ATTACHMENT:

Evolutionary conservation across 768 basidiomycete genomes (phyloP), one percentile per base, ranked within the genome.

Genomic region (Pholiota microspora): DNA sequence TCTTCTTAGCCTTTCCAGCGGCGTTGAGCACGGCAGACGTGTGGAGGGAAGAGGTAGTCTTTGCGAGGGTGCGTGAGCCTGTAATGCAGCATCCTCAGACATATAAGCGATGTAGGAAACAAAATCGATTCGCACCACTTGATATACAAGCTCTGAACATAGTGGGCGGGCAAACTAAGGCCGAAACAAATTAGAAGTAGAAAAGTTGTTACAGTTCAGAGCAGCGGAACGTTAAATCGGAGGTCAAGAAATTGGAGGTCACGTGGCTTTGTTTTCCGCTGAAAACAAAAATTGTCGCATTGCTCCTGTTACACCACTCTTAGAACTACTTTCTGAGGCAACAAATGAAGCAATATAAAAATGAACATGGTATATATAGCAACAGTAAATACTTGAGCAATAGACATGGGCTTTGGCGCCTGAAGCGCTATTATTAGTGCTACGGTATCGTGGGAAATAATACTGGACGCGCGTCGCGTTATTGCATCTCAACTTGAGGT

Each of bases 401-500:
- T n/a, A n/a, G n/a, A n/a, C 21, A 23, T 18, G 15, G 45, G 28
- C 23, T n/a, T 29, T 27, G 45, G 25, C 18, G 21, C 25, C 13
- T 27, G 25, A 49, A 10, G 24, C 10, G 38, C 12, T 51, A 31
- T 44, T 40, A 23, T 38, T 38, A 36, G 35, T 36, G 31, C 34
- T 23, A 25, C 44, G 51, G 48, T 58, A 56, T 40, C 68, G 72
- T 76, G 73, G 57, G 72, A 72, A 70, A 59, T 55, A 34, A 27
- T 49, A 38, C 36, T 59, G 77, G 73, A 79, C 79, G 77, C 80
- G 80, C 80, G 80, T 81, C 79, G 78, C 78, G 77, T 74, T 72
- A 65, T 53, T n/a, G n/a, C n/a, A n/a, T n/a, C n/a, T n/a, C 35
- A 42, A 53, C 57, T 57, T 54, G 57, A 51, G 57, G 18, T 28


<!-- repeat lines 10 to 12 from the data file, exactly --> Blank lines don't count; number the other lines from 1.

- T 49, A 38, C 36, T 59, G 77, G 73, A 79, C 79, G 77, C 80
- G 80, C 80, G 80, T 81, C 79, G 78, C 78, G 77, T 74, T 72
- A 65, T 53, T n/a, G n/a, C n/a, A n/a, T n/a, C n/a, T n/a, C 35